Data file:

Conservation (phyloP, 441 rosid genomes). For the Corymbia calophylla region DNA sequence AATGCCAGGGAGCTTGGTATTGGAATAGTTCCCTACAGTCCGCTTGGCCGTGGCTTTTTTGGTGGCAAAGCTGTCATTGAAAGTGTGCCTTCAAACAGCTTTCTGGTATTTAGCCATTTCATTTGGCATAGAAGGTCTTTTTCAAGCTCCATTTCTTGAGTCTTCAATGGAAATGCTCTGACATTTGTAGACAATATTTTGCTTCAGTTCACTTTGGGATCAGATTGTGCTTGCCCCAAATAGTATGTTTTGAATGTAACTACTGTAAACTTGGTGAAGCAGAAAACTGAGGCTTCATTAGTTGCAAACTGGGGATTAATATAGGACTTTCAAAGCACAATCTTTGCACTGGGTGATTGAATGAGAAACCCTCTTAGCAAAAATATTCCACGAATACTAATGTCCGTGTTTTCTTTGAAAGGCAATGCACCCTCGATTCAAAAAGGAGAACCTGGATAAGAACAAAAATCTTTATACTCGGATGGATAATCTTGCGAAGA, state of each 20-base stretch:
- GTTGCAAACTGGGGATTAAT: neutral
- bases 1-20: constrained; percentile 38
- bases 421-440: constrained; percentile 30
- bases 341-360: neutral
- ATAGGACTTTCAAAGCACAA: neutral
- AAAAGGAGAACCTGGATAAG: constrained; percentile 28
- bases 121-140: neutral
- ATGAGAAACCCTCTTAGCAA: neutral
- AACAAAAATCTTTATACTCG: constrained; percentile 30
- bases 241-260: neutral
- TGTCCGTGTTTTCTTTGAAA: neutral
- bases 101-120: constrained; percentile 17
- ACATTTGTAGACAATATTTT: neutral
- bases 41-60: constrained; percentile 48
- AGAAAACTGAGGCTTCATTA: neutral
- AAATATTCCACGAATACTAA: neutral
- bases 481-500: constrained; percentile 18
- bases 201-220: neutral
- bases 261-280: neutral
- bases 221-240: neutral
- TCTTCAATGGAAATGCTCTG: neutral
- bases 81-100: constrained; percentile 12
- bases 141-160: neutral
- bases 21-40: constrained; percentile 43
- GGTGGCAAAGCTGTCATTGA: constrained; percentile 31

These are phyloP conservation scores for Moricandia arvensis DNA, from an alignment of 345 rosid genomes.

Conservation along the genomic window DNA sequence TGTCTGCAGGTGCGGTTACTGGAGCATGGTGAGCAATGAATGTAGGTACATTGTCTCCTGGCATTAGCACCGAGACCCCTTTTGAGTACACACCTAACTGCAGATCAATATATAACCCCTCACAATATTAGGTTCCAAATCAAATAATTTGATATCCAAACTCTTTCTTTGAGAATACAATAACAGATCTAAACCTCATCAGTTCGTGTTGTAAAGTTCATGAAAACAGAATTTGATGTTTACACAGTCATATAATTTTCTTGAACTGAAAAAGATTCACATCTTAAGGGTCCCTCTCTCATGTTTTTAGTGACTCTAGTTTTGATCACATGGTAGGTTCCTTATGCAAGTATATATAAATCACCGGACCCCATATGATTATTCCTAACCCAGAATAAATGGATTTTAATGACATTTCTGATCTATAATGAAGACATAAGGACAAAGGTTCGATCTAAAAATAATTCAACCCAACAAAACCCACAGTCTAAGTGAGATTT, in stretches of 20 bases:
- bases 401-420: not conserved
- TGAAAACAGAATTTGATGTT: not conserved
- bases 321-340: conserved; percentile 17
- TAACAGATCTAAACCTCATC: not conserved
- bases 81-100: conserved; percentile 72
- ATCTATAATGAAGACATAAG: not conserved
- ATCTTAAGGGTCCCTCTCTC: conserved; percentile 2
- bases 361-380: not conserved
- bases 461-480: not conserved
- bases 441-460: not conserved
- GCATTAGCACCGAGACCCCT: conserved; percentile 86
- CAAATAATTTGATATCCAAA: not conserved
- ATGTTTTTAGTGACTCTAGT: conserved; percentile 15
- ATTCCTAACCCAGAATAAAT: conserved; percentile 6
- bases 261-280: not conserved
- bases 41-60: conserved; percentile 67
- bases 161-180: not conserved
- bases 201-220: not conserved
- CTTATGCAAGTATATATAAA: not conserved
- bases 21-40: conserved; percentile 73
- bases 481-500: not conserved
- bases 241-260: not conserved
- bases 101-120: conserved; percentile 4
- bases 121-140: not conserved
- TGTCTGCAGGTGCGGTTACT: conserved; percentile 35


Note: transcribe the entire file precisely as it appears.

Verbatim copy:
Conservation (phyloP, 441 rosid genomes). For the Corymbia calophylla region DNA sequence AATGCCAGGGAGCTTGGTATTGGAATAGTTCCCTACAGTCCGCTTGGCCGTGGCTTTTTTGGTGGCAAAGCTGTCATTGAAAGTGTGCCTTCAAACAGCTTTCTGGTATTTAGCCATTTCATTTGGCATAGAAGGTCTTTTTCAAGCTCCATTTCTTGAGTCTTCAATGGAAATGCTCTGACATTTGTAGACAATATTTTGCTTCAGTTCACTTTGGGATCAGATTGTGCTTGCCCCAAATAGTATGTTTTGAATGTAACTACTGTAAACTTGGTGAAGCAGAAAACTGAGGCTTCATTAGTTGCAAACTGGGGATTAATATAGGACTTTCAAAGCACAATCTTTGCACTGGGTGATTGAATGAGAAACCCTCTTAGCAAAAATATTCCACGAATACTAATGTCCGTGTTTTCTTTGAAAGGCAATGCACCCTCGATTCAAAAAGGAGAACCTGGATAAGAACAAAAATCTTTATACTCGGATGGATAATCTTGCGAAGA, state of each 20-base stretch:
- GTTGCAAACTGGGGATTAAT: neutral
- bases 1-20: constrained; percentile 38
- bases 421-440: constrained; percentile 30
- bases 341-360: neutral
- ATAGGACTTTCAAAGCACAA: neutral
- AAAAGGAGAACCTGGATAAG: constrained; percentile 28
- bases 121-140: neutral
- ATGAGAAACCCTCTTAGCAA: neutral
- AACAAAAATCTTTATACTCG: constrained; percentile 30
- bases 241-260: neutral
- TGTCCGTGTTTTCTTTGAAA: neutral
- bases 101-120: constrained; percentile 17
- ACATTTGTAGACAATATTTT: neutral
- bases 41-60: constrained; percentile 48
- AGAAAACTGAGGCTTCATTA: neutral
- AAATATTCCACGAATACTAA: neutral
- bases 481-500: constrained; percentile 18
- bases 201-220: neutral
- bases 261-280: neutral
- bases 221-240: neutral
- TCTTCAATGGAAATGCTCTG: neutral
- bases 81-100: constrained; percentile 12
- bases 141-160: neutral
- bases 21-40: constrained; percentile 43
- GGTGGCAAAGCTGTCATTGA: constrained; percentile 31

These are phyloP conservation scores for Moricandia arvensis DNA, from an alignment of 345 rosid genomes.

Conservation along the genomic window DNA sequence TGTCTGCAGGTGCGGTTACTGGAGCATGGTGAGCAATGAATGTAGGTACATTGTCTCCTGGCATTAGCACCGAGACCCCTTTTGAGTACACACCTAACTGCAGATCAATATATAACCCCTCACAATATTAGGTTCCAAATCAAATAATTTGATATCCAAACTCTTTCTTTGAGAATACAATAACAGATCTAAACCTCATCAGTTCGTGTTGTAAAGTTCATGAAAACAGAATTTGATGTTTACACAGTCATATAATTTTCTTGAACTGAAAAAGATTCACATCTTAAGGGTCCCTCTCTCATGTTTTTAGTGACTCTAGTTTTGATCACATGGTAGGTTCCTTATGCAAGTATATATAAATCACCGGACCCCATATGATTATTCCTAACCCAGAATAAATGGATTTTAATGACATTTCTGATCTATAATGAAGACATAAGGACAAAGGTTCGATCTAAAAATAATTCAACCCAACAAAACCCACAGTCTAAGTGAGATTT, in stretches of 20 bases:
- bases 401-420: not conserved
- TGAAAACAGAATTTGATGTT: not conserved
- bases 321-340: conserved; percentile 17
- TAACAGATCTAAACCTCATC: not conserved
- bases 81-100: conserved; percentile 72
- ATCTATAATGAAGACATAAG: not conserved
- ATCTTAAGGGTCCCTCTCTC: conserved; percentile 2
- bases 361-380: not conserved
- bases 461-480: not conserved
- bases 441-460: not conserved
- GCATTAGCACCGAGACCCCT: conserved; percentile 86
- CAAATAATTTGATATCCAAA: not conserved
- ATGTTTTTAGTGACTCTAGT: conserved; percentile 15
- ATTCCTAACCCAGAATAAAT: conserved; percentile 6
- bases 261-280: not conserved
- bases 41-60: conserved; percentile 67
- bases 161-180: not conserved
- bases 201-220: not conserved
- CTTATGCAAGTATATATAAA: not conserved
- bases 21-40: conserved; percentile 73
- bases 481-500: not conserved
- bases 241-260: not conserved
- bases 101-120: conserved; percentile 4
- bases 121-140: not conserved
- TGTCTGCAGGTGCGGTTACT: conserved; percentile 35